Finally, it seems that Russia has taken the right line in this situation. Russia could not influence the situation in Libya and did not want to actively intervene. Such restraint demonstrates that Moscow is aware of the place Russia holds in today’s international politics.

End of document
Source http://carnegie.ru/2011/03/21/western-world-s-war-against-gaddafi/dvw3

More from The Global Think Tank

In Fact

 

45%

of the Chinese general public

believe their country should share a global leadership role.

30%

of Indian parliamentarians

have criminal cases pending against them.

140

charter schools in the United States

are linked to Turkey’s Gülen movement.

2.5–5

thousand tons of chemical weapons

are in North Korea’s possession.

92%

of import tariffs

among Chile, Colombia, Mexico, and Peru have been eliminated.

$2.34

trillion a year

is unaccounted for in official Chinese income statistics.

37%

of GDP in oil-exporting Arab countries

comes from the mining sector.

72%

of Europeans and Turks

are opposed to intervention in Syria.

90%

of Russian exports to China

are hydrocarbons; machinery accounts for less than 1%.

13%

of undiscovered oil

is in the Arctic.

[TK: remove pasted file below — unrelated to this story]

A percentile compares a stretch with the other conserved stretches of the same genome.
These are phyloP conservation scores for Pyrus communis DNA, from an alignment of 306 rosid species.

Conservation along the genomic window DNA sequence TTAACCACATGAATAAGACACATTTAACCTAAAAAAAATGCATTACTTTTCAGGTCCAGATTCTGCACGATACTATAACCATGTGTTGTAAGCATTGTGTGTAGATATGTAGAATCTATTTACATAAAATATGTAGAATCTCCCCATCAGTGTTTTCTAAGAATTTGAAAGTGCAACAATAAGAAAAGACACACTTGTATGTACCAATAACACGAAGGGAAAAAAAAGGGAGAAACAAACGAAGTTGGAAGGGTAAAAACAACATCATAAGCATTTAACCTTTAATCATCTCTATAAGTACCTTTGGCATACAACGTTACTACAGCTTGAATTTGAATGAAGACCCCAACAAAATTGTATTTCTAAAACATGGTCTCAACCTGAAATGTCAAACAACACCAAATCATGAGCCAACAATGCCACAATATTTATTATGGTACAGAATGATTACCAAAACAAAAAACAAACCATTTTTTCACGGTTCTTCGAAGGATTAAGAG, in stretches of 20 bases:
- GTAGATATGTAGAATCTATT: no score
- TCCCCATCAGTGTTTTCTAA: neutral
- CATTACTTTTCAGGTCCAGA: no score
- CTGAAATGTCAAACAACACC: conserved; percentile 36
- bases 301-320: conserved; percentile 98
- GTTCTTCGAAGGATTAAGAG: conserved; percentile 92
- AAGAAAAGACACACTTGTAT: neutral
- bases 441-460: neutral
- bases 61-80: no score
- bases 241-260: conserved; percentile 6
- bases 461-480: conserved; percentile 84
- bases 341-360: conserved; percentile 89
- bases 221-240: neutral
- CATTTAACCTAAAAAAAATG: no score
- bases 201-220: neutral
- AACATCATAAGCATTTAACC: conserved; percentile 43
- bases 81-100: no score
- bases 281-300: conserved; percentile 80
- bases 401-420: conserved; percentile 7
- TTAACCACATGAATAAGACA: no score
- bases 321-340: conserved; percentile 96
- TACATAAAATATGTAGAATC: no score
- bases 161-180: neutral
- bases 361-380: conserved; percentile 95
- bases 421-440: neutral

17

U.S. government shutdowns

occurred between 1976 and 1996.

40%

of Ukrainians

want an “international economic union” with the EU.

120

million electric bicycles

are used in Chinese cities.

60–70%

of the world’s energy supply

is consumed by cities.

58%

of today’s oils

require unconventional extraction techniques.

67%

of the world's population

will reside in cities by 2050.

50%

of Syria’s population

is expected to be displaced by the end of 2013.

18%

of the U.S. economy

is consumed by healthcare.

81%

of Brazilian protesters

learned about a massive rally via Facebook or Twitter.

32

million cases pending

in India’s judicial system.

1 in 3

Syrians

now needs urgent assistance.

370

political parties

contested India’s last national elections.

70%

of Egypt's labor force

works in the private sector.

70%

of oil consumed in the United States

is for the transportation sector.

20%

of Chechnya’s pre-1994 population

has fled to different parts of the world.

58%

of oil consumed in China

was from foreign sources in 2012.

$536

billion in goods and services

traded between the United States and China in 2012.

$100

billion in foreign investment and oil revenue

have been lost by Iran because of its nuclear program.

4700%

increase in China’s GDP per capita

between 1972 and today.

$11

billion have been spent

to complete the Bushehr nuclear reactor in Iran.

2%

of Iran’s electricity needs

is all the Bushehr nuclear reactor provides.

78

journalists

were imprisoned in Turkey as of August 2012 according to the OSCE.

Stay in the Know

Enter your email address in the field below to receive the latest Carnegie analysis in your inbox!

Personal Information
 
 
Carnegie Endowment for International Peace
 
1779 Massachusetts Avenue NW Washington, DC 20036-2103 Phone: 202 483 7600 Fax: 202 483 1840
Please note...

You are leaving the website for the Carnegie-Tsinghua Center for Global Policy and entering a website for another of Carnegie's global centers.

请注意...

你将离开清华—卡内基中心网站,进入卡内基其他全球中心的网站。